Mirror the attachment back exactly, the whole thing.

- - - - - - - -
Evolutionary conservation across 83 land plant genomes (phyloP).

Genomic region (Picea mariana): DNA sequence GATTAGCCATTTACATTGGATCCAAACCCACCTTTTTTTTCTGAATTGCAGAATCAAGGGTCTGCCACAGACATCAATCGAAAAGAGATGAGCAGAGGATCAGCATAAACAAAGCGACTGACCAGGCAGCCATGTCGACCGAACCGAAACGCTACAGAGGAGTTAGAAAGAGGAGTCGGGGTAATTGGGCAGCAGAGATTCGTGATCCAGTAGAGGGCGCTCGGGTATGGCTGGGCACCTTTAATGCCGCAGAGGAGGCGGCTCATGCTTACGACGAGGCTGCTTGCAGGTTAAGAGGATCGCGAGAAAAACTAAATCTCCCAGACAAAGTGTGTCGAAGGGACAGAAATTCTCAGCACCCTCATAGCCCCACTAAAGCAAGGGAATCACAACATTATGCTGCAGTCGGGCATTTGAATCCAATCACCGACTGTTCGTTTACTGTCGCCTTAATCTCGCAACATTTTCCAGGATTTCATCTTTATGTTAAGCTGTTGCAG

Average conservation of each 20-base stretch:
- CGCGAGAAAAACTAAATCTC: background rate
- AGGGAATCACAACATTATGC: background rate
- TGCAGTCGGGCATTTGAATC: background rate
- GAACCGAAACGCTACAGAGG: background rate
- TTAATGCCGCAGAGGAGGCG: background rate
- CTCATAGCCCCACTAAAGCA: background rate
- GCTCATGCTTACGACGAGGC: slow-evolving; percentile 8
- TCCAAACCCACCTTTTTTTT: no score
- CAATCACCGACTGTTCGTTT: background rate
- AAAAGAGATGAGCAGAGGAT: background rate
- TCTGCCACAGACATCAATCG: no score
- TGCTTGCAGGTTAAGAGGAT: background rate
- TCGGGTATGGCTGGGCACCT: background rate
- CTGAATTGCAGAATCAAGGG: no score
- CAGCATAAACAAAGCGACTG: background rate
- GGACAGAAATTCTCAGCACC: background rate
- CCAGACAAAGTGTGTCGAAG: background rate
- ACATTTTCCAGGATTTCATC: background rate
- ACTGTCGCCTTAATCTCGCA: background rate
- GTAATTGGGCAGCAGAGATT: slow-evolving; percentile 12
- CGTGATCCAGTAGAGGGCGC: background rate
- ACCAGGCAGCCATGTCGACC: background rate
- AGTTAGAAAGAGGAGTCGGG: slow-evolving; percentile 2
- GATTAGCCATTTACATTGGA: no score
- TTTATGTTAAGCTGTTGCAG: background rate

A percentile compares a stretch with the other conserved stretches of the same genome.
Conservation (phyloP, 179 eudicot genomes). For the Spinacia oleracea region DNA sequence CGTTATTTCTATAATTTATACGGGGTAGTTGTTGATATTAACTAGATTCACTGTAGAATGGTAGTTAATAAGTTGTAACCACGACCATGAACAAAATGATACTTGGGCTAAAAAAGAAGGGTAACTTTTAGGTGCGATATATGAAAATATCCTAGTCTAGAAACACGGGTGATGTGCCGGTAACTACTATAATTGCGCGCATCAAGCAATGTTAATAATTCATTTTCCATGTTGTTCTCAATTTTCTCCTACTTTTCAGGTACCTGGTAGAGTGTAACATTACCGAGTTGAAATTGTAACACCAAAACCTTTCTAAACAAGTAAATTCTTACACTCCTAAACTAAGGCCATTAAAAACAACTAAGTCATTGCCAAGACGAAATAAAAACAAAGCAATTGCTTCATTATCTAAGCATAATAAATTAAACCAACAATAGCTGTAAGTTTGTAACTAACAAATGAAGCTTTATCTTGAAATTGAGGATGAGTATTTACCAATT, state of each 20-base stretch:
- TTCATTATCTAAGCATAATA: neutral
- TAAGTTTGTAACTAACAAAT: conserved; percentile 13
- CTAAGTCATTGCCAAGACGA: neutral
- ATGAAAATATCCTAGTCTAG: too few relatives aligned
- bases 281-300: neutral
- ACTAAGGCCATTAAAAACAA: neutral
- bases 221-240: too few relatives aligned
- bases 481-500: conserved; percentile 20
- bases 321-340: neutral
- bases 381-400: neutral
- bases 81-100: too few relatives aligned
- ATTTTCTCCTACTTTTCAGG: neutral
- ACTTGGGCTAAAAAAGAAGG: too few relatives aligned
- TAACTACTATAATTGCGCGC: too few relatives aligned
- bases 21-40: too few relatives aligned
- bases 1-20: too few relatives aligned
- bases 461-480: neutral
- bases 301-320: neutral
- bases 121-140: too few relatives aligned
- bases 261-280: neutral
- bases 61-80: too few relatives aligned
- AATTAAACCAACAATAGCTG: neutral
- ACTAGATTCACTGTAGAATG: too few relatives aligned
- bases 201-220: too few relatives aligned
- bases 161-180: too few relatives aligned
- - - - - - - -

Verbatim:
Evolutionary conservation across 83 land plant genomes (phyloP).

Genomic region (Picea mariana): DNA sequence GATTAGCCATTTACATTGGATCCAAACCCACCTTTTTTTTCTGAATTGCAGAATCAAGGGTCTGCCACAGACATCAATCGAAAAGAGATGAGCAGAGGATCAGCATAAACAAAGCGACTGACCAGGCAGCCATGTCGACCGAACCGAAACGCTACAGAGGAGTTAGAAAGAGGAGTCGGGGTAATTGGGCAGCAGAGATTCGTGATCCAGTAGAGGGCGCTCGGGTATGGCTGGGCACCTTTAATGCCGCAGAGGAGGCGGCTCATGCTTACGACGAGGCTGCTTGCAGGTTAAGAGGATCGCGAGAAAAACTAAATCTCCCAGACAAAGTGTGTCGAAGGGACAGAAATTCTCAGCACCCTCATAGCCCCACTAAAGCAAGGGAATCACAACATTATGCTGCAGTCGGGCATTTGAATCCAATCACCGACTGTTCGTTTACTGTCGCCTTAATCTCGCAACATTTTCCAGGATTTCATCTTTATGTTAAGCTGTTGCAG

Average conservation of each 20-base stretch:
- CGCGAGAAAAACTAAATCTC: background rate
- AGGGAATCACAACATTATGC: background rate
- TGCAGTCGGGCATTTGAATC: background rate
- GAACCGAAACGCTACAGAGG: background rate
- TTAATGCCGCAGAGGAGGCG: background rate
- CTCATAGCCCCACTAAAGCA: background rate
- GCTCATGCTTACGACGAGGC: slow-evolving; percentile 8
- TCCAAACCCACCTTTTTTTT: no score
- CAATCACCGACTGTTCGTTT: background rate
- AAAAGAGATGAGCAGAGGAT: background rate
- TCTGCCACAGACATCAATCG: no score
- TGCTTGCAGGTTAAGAGGAT: background rate
- TCGGGTATGGCTGGGCACCT: background rate
- CTGAATTGCAGAATCAAGGG: no score
- CAGCATAAACAAAGCGACTG: background rate
- GGACAGAAATTCTCAGCACC: background rate
- CCAGACAAAGTGTGTCGAAG: background rate
- ACATTTTCCAGGATTTCATC: background rate
- ACTGTCGCCTTAATCTCGCA: background rate
- GTAATTGGGCAGCAGAGATT: slow-evolving; percentile 12
- CGTGATCCAGTAGAGGGCGC: background rate
- ACCAGGCAGCCATGTCGACC: background rate
- AGTTAGAAAGAGGAGTCGGG: slow-evolving; percentile 2
- GATTAGCCATTTACATTGGA: no score
- TTTATGTTAAGCTGTTGCAG: background rate

A percentile compares a stretch with the other conserved stretches of the same genome.
Conservation (phyloP, 179 eudicot genomes). For the Spinacia oleracea region DNA sequence CGTTATTTCTATAATTTATACGGGGTAGTTGTTGATATTAACTAGATTCACTGTAGAATGGTAGTTAATAAGTTGTAACCACGACCATGAACAAAATGATACTTGGGCTAAAAAAGAAGGGTAACTTTTAGGTGCGATATATGAAAATATCCTAGTCTAGAAACACGGGTGATGTGCCGGTAACTACTATAATTGCGCGCATCAAGCAATGTTAATAATTCATTTTCCATGTTGTTCTCAATTTTCTCCTACTTTTCAGGTACCTGGTAGAGTGTAACATTACCGAGTTGAAATTGTAACACCAAAACCTTTCTAAACAAGTAAATTCTTACACTCCTAAACTAAGGCCATTAAAAACAACTAAGTCATTGCCAAGACGAAATAAAAACAAAGCAATTGCTTCATTATCTAAGCATAATAAATTAAACCAACAATAGCTGTAAGTTTGTAACTAACAAATGAAGCTTTATCTTGAAATTGAGGATGAGTATTTACCAATT, state of each 20-base stretch:
- TTCATTATCTAAGCATAATA: neutral
- TAAGTTTGTAACTAACAAAT: conserved; percentile 13
- CTAAGTCATTGCCAAGACGA: neutral
- ATGAAAATATCCTAGTCTAG: too few relatives aligned
- bases 281-300: neutral
- ACTAAGGCCATTAAAAACAA: neutral
- bases 221-240: too few relatives aligned
- bases 481-500: conserved; percentile 20
- bases 321-340: neutral
- bases 381-400: neutral
- bases 81-100: too few relatives aligned
- ATTTTCTCCTACTTTTCAGG: neutral
- ACTTGGGCTAAAAAAGAAGG: too few relatives aligned
- TAACTACTATAATTGCGCGC: too few relatives aligned
- bases 21-40: too few relatives aligned
- bases 1-20: too few relatives aligned
- bases 461-480: neutral
- bases 301-320: neutral
- bases 121-140: too few relatives aligned
- bases 261-280: neutral
- bases 61-80: too few relatives aligned
- AATTAAACCAACAATAGCTG: neutral
- ACTAGATTCACTGTAGAATG: too few relatives aligned
- bases 201-220: too few relatives aligned
- bases 161-180: too few relatives aligned